Enid A. Haupt, a distinguished magazine publisher and editor, skilled horticulturist, and renowned philanthropist whose generosity benefited numerous botanical programs and institutions, died on October 25, 2005, at her home in Greenwich, CT. She was 99 years old.1
Mrs. Haupt’s devotion to the importance of nature, beauty, and life led her to support horticultural institutions, museums, and hospitals. A major recipient of Mrs. Haupt’s generosity was The New York Botanical Garden. According to an obituary in the New York Times, Mrs. Haupt donated more than $34 million to the Botanical Garden over the years, helping to restore the landmark glass-domed Victorian Conservatory, which was renamed the “Enid A. Haupt Conservatory” in her honor.
The many gifts given by Mrs. Haupt during her lifetime included a $1 million piece of property to the American Horticultural Society for use as its national headquarters. Other beneficiaries of Mrs. Haupt’s charitable donations include the Wildlife Conservation Society, the Horticultural Society of New York, the National Wildflower Research Center in Austin, TX, and the National Gallery of Art and Smithsonian Institution in Washington, DC.
Michael J. Balick, PhD, director and philecology curator of The New York Botanical Garden Institute of Economic Botany and American Botanical Council Board of Trustee, noted that, “Mrs. Haupt was an important member of The New York Botanical Garden family. She had the vision to rescue the great Conservatory from demolition in the mid-1970s through her generous support for the renovation and ultimate endowment of this unique facility. Following its restoration, she would take great joy in visiting, often sitting in one of the Conservatory’s galleries, watching the reactions of the visitors. Her legacy can be found throughout the United States at many prominent institutions, where she will continue to introduce the wonder and beauty of nature to future generations” (written communication, December 2005).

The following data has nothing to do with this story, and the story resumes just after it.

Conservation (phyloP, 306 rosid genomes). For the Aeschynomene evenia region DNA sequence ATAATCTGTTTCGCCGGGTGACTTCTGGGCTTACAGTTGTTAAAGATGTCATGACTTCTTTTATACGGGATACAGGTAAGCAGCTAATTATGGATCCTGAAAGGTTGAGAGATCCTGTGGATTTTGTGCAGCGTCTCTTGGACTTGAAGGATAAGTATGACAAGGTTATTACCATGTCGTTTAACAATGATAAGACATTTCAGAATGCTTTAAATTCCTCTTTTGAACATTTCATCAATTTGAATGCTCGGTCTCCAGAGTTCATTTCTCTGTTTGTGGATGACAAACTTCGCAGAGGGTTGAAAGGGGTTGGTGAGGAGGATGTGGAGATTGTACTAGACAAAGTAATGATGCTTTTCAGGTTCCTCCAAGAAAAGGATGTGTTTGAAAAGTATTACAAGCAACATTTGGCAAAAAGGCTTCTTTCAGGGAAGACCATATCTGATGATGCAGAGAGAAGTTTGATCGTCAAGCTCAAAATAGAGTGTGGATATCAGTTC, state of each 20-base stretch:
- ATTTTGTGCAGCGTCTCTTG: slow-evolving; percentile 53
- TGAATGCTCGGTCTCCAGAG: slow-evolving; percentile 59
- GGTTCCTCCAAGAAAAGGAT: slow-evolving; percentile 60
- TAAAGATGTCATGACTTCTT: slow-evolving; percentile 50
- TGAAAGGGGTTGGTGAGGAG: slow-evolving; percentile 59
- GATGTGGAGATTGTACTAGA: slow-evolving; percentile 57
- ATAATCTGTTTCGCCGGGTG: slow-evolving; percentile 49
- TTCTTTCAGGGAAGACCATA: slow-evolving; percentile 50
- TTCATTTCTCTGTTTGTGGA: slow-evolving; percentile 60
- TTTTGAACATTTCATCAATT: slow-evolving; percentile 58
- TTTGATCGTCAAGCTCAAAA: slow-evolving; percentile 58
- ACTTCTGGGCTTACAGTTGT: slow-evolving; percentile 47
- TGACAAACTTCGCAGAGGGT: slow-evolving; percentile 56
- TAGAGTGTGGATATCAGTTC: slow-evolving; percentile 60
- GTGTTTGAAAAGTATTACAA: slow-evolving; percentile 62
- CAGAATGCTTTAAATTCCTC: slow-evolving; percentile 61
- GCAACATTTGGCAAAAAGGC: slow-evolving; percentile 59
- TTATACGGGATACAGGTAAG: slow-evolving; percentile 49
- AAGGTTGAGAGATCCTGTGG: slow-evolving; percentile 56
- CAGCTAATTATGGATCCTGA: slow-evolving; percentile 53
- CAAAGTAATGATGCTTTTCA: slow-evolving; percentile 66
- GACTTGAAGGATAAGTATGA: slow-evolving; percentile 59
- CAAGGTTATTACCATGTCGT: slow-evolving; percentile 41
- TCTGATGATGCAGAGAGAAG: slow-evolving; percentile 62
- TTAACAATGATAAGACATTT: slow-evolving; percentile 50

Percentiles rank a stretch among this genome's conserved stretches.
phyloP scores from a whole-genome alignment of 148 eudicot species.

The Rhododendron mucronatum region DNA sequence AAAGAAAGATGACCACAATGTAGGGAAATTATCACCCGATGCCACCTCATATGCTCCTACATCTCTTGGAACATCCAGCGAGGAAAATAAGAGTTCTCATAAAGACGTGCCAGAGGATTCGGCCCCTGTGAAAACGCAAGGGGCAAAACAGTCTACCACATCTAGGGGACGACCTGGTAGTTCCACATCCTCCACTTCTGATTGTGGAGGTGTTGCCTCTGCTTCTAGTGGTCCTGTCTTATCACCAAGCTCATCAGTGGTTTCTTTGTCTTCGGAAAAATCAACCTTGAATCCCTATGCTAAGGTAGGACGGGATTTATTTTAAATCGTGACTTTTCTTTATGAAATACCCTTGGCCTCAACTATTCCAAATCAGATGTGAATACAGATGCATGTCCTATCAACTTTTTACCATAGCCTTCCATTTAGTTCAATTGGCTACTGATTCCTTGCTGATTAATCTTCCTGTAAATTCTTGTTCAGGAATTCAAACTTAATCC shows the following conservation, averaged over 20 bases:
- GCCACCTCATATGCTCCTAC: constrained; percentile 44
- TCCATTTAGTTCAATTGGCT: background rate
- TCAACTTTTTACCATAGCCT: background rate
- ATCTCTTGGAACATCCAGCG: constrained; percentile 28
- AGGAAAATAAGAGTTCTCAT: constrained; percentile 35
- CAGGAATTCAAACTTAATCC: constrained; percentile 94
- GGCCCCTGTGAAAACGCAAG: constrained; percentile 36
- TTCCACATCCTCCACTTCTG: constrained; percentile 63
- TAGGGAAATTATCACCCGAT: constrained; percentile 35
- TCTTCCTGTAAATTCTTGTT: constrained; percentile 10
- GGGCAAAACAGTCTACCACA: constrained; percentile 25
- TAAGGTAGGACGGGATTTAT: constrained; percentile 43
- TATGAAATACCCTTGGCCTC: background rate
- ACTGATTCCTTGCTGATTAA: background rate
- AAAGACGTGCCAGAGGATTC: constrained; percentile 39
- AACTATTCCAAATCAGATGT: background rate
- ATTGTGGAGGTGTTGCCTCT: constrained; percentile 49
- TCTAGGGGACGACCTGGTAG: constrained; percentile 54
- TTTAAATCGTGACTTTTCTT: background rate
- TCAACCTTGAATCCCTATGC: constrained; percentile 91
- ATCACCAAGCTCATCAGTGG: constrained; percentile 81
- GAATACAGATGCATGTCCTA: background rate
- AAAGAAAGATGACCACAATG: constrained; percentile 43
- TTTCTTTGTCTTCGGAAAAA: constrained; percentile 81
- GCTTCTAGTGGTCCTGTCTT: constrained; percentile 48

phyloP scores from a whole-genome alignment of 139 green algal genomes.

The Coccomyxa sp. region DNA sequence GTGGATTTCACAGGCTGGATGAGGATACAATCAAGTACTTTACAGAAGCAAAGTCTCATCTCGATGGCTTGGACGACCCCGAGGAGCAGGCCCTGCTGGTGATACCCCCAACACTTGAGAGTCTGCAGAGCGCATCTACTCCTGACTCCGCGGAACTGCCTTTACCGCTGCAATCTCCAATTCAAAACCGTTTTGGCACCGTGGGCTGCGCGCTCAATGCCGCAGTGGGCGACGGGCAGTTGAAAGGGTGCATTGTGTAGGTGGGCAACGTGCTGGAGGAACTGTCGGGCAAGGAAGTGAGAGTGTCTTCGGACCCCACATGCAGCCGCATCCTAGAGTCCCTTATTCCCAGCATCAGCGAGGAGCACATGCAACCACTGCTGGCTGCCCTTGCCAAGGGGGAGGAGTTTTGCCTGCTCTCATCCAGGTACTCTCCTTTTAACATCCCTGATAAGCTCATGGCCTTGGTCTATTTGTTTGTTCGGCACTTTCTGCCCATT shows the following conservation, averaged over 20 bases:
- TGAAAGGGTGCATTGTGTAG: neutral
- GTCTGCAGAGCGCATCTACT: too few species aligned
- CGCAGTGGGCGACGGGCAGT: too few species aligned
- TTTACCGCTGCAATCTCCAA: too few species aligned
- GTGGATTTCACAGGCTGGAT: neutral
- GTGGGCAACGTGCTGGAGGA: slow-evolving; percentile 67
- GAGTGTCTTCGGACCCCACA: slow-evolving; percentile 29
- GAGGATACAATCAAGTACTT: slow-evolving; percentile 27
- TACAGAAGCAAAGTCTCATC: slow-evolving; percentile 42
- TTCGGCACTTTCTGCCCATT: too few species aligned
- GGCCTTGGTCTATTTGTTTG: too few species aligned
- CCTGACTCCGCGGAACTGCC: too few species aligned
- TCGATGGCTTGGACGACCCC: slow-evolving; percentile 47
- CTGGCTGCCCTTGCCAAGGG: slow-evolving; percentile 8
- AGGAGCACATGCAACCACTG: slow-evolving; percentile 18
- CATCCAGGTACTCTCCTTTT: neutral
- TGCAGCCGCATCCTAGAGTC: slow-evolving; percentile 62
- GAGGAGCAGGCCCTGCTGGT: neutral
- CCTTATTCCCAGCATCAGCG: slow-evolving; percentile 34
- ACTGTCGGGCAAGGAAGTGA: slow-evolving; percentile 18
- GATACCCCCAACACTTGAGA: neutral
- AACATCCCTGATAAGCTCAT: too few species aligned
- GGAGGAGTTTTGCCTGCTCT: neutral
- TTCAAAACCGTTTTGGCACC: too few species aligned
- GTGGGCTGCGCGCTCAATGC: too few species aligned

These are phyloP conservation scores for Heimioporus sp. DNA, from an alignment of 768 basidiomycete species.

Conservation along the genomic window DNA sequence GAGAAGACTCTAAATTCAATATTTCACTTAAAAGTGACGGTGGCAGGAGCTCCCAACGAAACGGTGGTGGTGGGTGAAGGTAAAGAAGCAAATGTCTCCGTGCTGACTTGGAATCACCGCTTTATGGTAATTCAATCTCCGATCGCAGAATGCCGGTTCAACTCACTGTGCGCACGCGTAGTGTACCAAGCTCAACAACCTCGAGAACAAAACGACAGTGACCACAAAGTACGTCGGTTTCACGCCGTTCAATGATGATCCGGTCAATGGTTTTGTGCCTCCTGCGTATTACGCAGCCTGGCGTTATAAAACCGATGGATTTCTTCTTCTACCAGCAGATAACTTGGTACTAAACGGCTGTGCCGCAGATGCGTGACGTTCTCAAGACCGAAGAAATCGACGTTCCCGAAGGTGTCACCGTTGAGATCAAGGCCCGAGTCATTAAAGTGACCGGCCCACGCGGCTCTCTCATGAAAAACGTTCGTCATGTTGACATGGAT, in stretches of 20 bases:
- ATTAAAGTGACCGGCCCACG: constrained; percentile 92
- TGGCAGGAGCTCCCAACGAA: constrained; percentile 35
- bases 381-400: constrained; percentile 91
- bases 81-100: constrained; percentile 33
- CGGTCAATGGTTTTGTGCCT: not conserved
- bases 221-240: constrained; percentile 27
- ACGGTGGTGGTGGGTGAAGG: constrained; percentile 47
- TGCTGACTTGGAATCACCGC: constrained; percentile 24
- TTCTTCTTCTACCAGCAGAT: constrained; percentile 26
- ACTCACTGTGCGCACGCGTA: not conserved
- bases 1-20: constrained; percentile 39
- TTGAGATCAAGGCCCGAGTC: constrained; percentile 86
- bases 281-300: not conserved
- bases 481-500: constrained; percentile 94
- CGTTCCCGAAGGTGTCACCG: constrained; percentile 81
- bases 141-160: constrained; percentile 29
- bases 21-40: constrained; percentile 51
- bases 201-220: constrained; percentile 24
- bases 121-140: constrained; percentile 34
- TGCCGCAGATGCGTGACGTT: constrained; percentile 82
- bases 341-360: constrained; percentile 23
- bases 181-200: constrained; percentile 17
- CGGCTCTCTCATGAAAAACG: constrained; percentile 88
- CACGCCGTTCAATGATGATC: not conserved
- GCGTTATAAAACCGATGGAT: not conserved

Enid A. Haupt was born in 1906 to Sadie and Moses L. Annenberg. Mr. Annenberg was a prominent publisher who founded Triangle Publications, which included TV Guide and various newspapers, as well as television and radio stations. She was the fourth of the Annenbergs’ 8 children, all of whom later participated in philanthropic activities.1
Mrs. Haupt’s journalistic career began at The Philadelphia Inquirer, one of her father’s newspapers. During World War II, she wrote and broadcast for the Office of War Information and in 1954 was named publisher of Seventeen, another family holding. She served as the magazine’s publisher and later as editor for 17 years. She also wrote 4 books for girls, offering advice on young living and etiquette.
She was married to Ira Haupt, the founder and senior partner in a Wall Street security concern, from 1936 until his death in 1963. She was similarly the last of her siblings to survive.
1. Nemy E. Enid A. Haupt, philanthropist, dies at 99. New York Times. October 27, 2005:A:29.